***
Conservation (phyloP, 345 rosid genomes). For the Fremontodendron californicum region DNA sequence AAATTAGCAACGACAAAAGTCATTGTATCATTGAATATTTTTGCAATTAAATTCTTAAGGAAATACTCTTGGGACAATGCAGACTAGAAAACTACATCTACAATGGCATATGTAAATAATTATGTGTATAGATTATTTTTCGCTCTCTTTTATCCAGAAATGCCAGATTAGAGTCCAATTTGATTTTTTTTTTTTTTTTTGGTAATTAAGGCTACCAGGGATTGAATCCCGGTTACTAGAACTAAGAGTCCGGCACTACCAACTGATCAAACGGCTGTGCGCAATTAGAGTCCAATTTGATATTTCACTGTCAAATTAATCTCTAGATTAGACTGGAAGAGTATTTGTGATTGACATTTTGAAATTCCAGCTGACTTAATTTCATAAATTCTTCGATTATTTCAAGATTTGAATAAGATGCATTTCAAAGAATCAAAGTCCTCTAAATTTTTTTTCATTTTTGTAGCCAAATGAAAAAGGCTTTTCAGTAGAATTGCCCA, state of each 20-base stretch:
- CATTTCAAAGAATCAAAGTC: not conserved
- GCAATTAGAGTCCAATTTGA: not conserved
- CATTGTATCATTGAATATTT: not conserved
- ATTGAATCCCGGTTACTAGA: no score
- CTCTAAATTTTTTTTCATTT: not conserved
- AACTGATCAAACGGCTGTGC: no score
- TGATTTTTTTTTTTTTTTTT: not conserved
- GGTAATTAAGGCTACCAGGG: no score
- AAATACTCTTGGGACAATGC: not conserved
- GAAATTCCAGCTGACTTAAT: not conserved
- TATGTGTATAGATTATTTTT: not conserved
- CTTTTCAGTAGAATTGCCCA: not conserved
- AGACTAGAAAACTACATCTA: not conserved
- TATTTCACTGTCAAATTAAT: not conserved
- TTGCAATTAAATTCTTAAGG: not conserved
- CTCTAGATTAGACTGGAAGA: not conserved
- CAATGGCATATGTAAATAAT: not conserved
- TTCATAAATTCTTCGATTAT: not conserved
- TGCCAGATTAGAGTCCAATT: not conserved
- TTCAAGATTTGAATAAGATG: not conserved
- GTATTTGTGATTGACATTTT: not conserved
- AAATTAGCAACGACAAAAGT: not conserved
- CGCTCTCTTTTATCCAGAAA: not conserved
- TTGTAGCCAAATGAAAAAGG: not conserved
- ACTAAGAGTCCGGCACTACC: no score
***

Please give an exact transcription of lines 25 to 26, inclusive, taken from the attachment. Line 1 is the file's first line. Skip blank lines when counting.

- TTGTAGCCAAATGAAAAAGG: not conserved
- ACTAAGAGTCCGGCACTACC: no score